It's the ultimate mitzvah, Rabbi Min Kantrowitz tells us - participating in a tahara, the ritual purification of the body of a Jewish person before that person is buried.
Albuquerque Chevre Kaddisha
Continues to Serve the Jewish Community
Come and Learn on February 27 - and Consider Joining
Funerals are a time when families often feel the need to connect with their cultural roots. While many Jews know that traditional Jewish law does not permit embalming and cremation, fewer know about the ancient Tahara purification ritual that honors the deceased.
This sacred ritual, carried out by a trained and dedicated group of volunteers—the Chevre Kaddisha (Holy Society)— is based on respect — for the body of the deceased, for the grieving family and friends, and for the whole community. Traditional Jewish burials recognize that death is a natural part of the life cycle, and that burial in the earth is the time-honored way to honor that cycle. The members of the Albuquerque Chevre Kaddisha are devoted to doing the holy work of preparing the bodies of Jews for proper burial.
Since the work of the Chevre Kaddisha involves actions to which most people have a reaction of aversion, fear, or disinterest, why are a group of Jews so dedicated to this mitzvah? Why do so many families, formally affiliated with congregations or not, desire this ritual for their loved ones at the time of death?
Why might you consider learning more about the work of the Chevre Kaddisha, attending an hour-long training session, and perhaps joining this Sacred Society?
When someone you love dies, it is appropriate and natural to continue to care about them, to desire that their body be treated with dignity, respect, honor and love. The ritual of tahara (purification) undertaken by the Chevre Kaddisha, does exactly that. Jewish tradition refers to the concept as ‘kavod ha’met’ honoring the deceased.
What do Chevre Kaddisha members do?
After receiving information about the death of a Jewish person from the funeral home, clergy or relatives, a designated member of the Chevre Kaddisha contacts other trained members to see if they are available to serve. For the sake of modesty, male members of the Chevre Kaddisha work with men who have died; females with women.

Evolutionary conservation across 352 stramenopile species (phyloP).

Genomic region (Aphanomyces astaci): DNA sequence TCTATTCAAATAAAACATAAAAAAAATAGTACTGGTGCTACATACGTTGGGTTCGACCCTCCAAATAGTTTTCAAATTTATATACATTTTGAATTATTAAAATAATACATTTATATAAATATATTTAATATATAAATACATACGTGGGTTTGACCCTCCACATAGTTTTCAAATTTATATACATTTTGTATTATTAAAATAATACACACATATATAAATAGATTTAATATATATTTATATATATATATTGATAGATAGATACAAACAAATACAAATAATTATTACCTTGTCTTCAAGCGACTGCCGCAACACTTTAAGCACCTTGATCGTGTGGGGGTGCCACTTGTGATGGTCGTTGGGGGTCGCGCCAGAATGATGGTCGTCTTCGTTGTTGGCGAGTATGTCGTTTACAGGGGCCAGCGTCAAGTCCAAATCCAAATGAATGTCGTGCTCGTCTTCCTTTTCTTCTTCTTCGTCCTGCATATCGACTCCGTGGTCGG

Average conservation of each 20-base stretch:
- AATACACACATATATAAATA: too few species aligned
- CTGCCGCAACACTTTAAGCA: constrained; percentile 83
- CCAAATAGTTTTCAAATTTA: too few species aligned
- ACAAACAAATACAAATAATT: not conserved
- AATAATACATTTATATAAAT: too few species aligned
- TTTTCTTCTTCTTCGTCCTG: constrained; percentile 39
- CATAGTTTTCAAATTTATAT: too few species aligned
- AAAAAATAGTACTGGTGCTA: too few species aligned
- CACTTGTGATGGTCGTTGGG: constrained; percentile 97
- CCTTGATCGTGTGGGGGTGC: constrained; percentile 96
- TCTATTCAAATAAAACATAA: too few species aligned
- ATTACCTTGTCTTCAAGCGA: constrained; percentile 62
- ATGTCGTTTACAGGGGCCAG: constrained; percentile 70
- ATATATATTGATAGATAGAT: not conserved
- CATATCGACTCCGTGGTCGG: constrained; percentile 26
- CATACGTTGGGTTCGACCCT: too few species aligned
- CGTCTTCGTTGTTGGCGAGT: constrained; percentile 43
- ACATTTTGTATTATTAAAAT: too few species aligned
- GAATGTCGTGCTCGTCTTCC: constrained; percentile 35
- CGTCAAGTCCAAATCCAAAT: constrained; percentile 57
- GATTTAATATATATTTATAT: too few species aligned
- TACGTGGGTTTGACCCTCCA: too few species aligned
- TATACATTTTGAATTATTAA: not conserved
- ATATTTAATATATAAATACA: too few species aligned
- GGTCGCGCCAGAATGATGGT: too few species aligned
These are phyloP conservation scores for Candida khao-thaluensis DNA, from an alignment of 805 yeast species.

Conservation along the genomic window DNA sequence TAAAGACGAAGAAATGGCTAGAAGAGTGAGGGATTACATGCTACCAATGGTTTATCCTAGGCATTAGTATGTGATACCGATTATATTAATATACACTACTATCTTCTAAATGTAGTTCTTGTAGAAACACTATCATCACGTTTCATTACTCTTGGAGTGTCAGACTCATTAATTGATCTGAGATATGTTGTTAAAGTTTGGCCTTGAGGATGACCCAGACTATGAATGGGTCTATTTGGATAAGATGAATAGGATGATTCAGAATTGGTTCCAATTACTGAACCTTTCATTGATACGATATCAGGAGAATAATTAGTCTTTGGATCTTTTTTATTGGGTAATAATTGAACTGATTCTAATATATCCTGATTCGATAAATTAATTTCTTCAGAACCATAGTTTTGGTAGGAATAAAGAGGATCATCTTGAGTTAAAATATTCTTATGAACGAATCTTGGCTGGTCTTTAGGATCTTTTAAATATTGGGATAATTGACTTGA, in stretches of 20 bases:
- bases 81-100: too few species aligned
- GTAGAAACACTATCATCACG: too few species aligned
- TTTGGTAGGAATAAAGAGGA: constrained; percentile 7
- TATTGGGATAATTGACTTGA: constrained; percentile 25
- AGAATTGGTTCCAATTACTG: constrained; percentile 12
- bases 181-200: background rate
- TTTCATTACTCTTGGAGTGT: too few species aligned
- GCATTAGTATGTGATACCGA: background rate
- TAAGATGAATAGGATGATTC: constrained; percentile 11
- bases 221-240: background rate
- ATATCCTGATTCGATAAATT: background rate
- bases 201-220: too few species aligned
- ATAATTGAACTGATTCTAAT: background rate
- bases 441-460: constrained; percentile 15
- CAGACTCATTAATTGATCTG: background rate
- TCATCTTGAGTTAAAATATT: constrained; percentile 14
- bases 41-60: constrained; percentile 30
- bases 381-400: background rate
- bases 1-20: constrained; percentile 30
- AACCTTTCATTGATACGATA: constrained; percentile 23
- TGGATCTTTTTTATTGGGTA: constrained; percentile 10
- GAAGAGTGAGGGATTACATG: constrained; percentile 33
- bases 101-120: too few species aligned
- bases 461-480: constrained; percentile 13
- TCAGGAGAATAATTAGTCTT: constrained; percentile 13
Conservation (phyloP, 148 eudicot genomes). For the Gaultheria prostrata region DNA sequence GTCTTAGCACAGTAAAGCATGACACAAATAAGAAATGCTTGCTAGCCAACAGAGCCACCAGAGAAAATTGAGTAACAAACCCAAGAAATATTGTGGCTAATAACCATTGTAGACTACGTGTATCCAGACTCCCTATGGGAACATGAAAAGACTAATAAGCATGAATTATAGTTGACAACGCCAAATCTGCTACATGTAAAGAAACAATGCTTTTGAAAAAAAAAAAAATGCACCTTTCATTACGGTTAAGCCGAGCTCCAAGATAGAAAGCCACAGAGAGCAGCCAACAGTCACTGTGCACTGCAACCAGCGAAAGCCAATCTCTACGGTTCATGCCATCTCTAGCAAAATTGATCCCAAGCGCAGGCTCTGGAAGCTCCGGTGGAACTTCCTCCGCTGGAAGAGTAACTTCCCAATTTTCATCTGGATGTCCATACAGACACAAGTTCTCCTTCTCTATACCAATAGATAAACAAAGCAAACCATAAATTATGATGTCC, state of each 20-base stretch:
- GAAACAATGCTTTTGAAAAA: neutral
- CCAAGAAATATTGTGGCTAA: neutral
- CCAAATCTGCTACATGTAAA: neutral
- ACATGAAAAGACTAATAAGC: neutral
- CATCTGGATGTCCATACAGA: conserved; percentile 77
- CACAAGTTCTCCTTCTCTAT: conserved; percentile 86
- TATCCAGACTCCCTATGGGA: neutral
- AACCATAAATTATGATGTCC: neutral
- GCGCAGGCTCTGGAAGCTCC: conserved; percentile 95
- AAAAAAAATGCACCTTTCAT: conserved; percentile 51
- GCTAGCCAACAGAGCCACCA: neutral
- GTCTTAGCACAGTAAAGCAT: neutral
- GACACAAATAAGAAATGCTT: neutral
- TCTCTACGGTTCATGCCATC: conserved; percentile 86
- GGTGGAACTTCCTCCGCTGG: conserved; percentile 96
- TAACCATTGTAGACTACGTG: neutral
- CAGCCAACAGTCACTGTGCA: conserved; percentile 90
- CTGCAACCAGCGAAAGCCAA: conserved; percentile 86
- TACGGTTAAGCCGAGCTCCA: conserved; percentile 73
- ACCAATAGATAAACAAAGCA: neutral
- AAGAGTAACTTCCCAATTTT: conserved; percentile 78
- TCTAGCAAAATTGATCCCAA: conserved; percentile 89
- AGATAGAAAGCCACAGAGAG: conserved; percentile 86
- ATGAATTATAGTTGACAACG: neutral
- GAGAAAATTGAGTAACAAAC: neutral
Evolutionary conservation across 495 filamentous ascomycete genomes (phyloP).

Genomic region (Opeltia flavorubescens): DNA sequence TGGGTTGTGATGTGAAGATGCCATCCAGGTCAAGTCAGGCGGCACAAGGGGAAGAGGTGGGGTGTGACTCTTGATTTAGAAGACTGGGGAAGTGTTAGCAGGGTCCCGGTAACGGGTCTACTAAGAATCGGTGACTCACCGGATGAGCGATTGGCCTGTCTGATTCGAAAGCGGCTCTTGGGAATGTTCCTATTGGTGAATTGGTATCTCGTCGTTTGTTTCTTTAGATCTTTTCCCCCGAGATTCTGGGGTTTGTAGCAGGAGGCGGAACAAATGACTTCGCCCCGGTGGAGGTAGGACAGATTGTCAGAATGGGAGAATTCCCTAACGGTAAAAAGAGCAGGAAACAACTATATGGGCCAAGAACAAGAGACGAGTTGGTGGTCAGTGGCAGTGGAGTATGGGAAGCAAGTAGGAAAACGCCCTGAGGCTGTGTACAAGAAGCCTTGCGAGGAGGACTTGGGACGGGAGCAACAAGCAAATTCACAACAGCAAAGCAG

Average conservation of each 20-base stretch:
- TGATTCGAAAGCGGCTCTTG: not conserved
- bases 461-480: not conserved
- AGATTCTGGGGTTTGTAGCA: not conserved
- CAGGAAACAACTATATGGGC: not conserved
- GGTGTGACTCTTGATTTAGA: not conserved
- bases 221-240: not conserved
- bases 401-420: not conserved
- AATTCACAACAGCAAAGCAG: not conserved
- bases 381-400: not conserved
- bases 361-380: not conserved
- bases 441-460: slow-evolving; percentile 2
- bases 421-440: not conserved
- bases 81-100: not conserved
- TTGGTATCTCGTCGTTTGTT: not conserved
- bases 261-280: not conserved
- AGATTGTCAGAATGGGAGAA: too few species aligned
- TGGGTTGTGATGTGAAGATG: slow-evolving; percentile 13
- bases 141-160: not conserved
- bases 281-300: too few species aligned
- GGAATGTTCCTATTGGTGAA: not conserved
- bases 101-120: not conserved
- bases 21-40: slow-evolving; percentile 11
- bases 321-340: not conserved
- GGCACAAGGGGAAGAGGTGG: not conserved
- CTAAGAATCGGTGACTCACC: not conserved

Teams of four to six people gather at the funeral home, say a few prayers, don protective garments and gather the required supplies. Members check the funeral garments, white multi-piece items of clothing made of cotton or linen, quite similar to those worn by the High Priest at the time the ancient Temple stood.
We then gently cleanse the body of the deceased, modestly, uncovering only parts of the body at a time, avoiding any appearance of impropriety. Cleansing is done quietly, solemnly, respectfully and lovingly.
The team then performs the ritual purification, where a clean white sheet is held over the deceased, like a chuppah (wedding canopy) and a measured amount of water is gently poured over the person, while the members recite a Hebrew verse about purity.
The team members use soft towels to dry off the body of the deceased before dressing it in the funeral garments and carefully transferring it into the coffin. Broken shards of pottery are placed on the eyes and mouth, indicating the finality of death. Earth from Israel is sprinkled over the deceased, connecting them to the land of their ancestors.
Traditionally, Chevre Kaddisha members apologize for any awkwardness or errors, express gratitude for participating in this mitzvah, and ask that the memory of the deceased be a blessing.
After closing the coffin, the team does a few final prayers, and thanks each other. Members leave the room, each time permanently changed, moved by the experience, and grateful for the gift of life.
Tahara is available, without charge,
to any Jew in the community.
to any Jew in the community.
There are very rare exceptions where a Tahara cannot be done, due to the condition of the body, the time period between death and burial, or the lack of available volunteers.
All the members of the Chevre Kaddisha started out with doubts, moved through them and are now very willing to talk to others in the community about their experiences.
Families interested in preplanning a Tahara for themselves or arranging one for a recently deceased family member, irrespective of an affiliation with a temple or synagogue, can speak to their clergy or funeral home about arranging a Tahara.
You can also take this a step further by learning more about the work of the Chevre Kaddisha and perhaps considering becoming a Chevre Kaddisha volunteer.
Members welcome Jewish men and women, ages 18 years and older, to come to our annual meeting and training session on Sunday, February 27 at the French Funeral Home located at 10500 Lomas Blvd NE. French will provide drinks and the use of the preparation room.
The current Chevre Kaddisha members will meet at 10:00 am to talk about issues that may have arisen during the year, share solutions and support each others work.
During a short break, you can learn about our local Chevre Kaddisha practices and meet volunteers – many who are your friends and neighbors.
Then, at about 11:15 am, we'll have a training session that will both refresh and update the skills of established Chevre Kaddisha members and give prospective volunteers a realistic view of the Tahara ceremony.
If interested, please contact Abq Jew